BREAKING NEWS: CDC calls for schools to fully reopen in the fall but with social distancing and masks for pupils
- The CDC issued new guidance on Friday calling for K-12 schools to fully reopen in fall 2021
- Recommendations include all vaccinated children ages two and older wear masks and that desks are placed at least three feet apart
- The agency wrote on its website that ‘students benefit from in-person learning’ and that returning to classrooms is ‘a priority’
The federal health agency says this step should be taken even if schools cannot follow all recommended steps to prevent the spread of COVID-19.
In the recommendations, the CDC say masks should be worn indoors by anyone over age two who is not fully vaccinated and desks should be placed three feet apart.
But, if social distancing would prevent schools from fully reopening, officials can use other strategies such as regular testing and increased ventilation.
What’s more, the CDC said that school district should use data from their local health departments to determine when to tighten or loosen public health measures.
‘Students benefit from in-person learning, and safely returning to in-person instruction in the fall 2021 is a priority,’ the agency wrote.
The CDC issued new guidance on Friday calling for K-12 schools to fully reopen in fall 2021. Pictured: A child receives hand sanitizer while arriving at school, June 2021
Despite the fact that the Indian ‘Delta’ variant continues to spread, and that no vaccines are approved for children under age 12, many health officials said the guidance is the right decision.
Although children can contract COVID-19 and pass it on to adults, they are much less likely to fall severely ill and die.
Currently, children under age 18 make up 14 percent of all cases to date and just 0.1 percent of all Covid-related deaths in the U.S., according to the American Academy of Pediatrics.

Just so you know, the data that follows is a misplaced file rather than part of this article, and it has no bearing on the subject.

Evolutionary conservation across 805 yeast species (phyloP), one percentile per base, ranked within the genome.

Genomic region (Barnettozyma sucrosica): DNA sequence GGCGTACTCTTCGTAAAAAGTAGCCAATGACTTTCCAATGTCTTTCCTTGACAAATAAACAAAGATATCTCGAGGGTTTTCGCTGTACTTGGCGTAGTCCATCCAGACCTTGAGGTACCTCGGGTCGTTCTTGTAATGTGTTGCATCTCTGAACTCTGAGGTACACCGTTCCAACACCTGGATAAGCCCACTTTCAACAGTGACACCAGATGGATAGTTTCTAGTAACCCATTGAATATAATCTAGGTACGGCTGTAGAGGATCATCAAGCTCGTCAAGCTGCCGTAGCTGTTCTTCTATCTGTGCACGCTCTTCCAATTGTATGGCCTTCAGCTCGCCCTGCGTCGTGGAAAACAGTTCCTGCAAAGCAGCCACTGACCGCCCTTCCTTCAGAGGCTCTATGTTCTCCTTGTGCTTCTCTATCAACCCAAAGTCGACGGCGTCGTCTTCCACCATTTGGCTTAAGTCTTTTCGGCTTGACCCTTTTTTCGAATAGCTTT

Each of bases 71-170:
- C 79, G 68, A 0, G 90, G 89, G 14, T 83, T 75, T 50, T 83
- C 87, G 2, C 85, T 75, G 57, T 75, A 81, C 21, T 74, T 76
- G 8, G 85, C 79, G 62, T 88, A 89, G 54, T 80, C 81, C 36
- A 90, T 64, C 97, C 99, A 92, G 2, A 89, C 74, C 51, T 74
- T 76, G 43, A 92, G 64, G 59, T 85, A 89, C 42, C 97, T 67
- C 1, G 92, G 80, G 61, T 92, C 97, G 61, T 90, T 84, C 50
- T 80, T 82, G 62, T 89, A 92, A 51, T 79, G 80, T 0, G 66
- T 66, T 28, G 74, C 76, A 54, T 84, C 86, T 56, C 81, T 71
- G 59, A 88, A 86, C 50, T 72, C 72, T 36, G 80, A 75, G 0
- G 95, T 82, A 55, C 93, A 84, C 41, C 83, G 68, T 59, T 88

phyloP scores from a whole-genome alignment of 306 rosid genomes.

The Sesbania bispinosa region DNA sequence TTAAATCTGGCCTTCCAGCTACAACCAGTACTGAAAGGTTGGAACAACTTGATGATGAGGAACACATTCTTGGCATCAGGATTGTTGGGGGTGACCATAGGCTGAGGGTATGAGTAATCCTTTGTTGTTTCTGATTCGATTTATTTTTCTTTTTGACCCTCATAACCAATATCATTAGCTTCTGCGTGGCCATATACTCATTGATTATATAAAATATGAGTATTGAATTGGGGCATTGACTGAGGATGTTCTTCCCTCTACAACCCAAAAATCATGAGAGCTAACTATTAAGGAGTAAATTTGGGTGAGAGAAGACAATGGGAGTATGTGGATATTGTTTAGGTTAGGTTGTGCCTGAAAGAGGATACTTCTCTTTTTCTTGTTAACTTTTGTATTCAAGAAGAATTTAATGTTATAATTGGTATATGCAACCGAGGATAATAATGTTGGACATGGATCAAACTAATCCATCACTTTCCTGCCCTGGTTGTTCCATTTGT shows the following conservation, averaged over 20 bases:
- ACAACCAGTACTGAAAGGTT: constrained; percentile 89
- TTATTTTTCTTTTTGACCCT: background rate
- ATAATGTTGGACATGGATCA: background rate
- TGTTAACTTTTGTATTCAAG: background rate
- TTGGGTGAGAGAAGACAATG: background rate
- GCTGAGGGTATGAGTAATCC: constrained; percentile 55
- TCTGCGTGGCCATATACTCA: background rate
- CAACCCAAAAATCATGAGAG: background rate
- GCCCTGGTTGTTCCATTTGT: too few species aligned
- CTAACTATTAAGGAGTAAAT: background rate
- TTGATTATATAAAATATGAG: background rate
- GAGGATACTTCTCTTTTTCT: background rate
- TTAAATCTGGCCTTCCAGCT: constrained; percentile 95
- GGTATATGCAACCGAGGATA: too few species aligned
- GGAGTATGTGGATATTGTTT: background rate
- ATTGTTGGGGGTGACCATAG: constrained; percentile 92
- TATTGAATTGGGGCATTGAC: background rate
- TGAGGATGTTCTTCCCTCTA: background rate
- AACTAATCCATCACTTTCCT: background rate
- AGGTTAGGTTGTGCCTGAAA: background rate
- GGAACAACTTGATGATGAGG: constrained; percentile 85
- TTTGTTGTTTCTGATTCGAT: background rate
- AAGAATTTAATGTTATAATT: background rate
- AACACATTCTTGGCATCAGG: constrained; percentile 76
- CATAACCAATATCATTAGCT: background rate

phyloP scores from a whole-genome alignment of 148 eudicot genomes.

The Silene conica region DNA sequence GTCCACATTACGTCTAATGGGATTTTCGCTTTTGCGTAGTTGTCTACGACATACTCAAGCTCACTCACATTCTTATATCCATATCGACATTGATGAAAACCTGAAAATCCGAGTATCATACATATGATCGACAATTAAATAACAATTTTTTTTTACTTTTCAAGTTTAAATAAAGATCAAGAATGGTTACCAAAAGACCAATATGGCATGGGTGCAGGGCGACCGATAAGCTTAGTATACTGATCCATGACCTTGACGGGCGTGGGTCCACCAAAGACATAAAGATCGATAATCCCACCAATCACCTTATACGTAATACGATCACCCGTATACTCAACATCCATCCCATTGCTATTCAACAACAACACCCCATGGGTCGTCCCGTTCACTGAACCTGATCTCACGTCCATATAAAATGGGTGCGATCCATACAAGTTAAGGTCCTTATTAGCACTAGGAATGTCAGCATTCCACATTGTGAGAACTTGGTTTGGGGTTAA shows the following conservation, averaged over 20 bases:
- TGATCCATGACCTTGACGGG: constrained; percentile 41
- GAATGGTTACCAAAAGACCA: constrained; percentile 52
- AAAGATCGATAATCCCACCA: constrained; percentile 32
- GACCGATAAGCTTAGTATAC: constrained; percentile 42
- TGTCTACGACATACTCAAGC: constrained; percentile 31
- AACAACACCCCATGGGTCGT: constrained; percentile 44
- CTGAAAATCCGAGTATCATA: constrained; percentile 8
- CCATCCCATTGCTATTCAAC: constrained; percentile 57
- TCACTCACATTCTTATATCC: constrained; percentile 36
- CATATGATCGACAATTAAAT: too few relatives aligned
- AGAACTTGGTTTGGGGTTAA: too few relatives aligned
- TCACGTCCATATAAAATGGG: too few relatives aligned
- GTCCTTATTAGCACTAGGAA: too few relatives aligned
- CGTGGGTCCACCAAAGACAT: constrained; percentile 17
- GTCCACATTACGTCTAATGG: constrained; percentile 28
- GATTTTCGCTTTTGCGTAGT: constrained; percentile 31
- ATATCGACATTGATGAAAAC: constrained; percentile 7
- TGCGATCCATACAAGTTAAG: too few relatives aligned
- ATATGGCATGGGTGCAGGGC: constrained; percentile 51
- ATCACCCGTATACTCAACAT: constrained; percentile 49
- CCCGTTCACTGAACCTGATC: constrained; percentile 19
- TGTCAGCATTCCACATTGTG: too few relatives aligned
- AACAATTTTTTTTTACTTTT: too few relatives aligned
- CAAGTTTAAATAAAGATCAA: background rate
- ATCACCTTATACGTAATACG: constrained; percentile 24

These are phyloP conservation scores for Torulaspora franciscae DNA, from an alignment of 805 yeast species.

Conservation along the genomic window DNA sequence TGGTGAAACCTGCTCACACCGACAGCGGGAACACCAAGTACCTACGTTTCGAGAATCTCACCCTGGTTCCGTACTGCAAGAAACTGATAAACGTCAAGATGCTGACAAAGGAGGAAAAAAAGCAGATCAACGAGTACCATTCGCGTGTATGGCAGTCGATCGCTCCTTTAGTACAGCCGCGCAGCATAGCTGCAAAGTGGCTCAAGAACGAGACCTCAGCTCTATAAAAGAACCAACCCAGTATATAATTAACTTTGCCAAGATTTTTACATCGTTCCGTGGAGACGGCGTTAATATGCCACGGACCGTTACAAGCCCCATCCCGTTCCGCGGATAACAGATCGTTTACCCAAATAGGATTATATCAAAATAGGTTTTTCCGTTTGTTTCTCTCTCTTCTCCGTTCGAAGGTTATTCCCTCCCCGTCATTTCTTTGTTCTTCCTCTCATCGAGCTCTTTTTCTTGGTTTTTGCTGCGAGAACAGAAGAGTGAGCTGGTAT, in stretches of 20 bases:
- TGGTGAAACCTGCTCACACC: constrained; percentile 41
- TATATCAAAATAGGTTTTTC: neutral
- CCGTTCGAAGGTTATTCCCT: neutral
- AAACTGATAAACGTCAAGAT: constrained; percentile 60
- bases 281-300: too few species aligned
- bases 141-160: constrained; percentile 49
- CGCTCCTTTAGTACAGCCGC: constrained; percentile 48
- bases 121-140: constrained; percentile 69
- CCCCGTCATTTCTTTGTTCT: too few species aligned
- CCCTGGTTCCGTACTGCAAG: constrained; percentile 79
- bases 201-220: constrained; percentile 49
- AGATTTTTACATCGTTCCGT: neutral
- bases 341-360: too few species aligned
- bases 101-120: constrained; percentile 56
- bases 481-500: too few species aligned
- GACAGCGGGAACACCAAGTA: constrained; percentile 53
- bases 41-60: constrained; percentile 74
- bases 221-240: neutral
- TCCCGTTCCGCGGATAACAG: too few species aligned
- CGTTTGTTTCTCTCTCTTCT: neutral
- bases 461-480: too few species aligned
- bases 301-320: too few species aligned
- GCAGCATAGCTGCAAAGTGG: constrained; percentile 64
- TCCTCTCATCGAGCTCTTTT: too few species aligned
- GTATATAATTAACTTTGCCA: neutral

Polls suggest that parents are 50/50 about vaccinating children.
‘For the first time, I really think they hit it on the nose,’ Dr Benjamin Linas, an infectious disease specialist at Boston University told The New York Times.
‘I think it’s science-based and right on the mark. I don’t want to send my 11-year-old to school without a mask yet, because Delta is out there.
‘And even if she’s not going to get severe Covid from Delta, I’m not ready to take that risk.’
Dr Erin Sauber-Schatz, a Commander in the United States Public Health Service, who helped write the CDC guidance, told The Times the recommendations started being drafted in May after the U.S. Food and Drug Administration (FDA) approved Pfizer-BioNTech’s coronavirus vaccine for ages 12 and up.
It relies on a multi-layered approach, meaning using several strategies to help combat the spread of COVID-19 in classrooms.
This includes masks, social distancing, symptoms screenings, contact tracing, increasing ventilation, hand-washing and making sure anyone with signs of illness stays home.
‘We know that in-person learning is really important for school, for children, for their educational, social and emotional well-being, and so we really want to get kids back in the classroom,’ Sauber-Schatz told The Times.
‘Physical distancing is still a recommended strategy…[but not having enough space] should not keep children out of the classroom in the fall.’
This is a breaking news story and will be updated.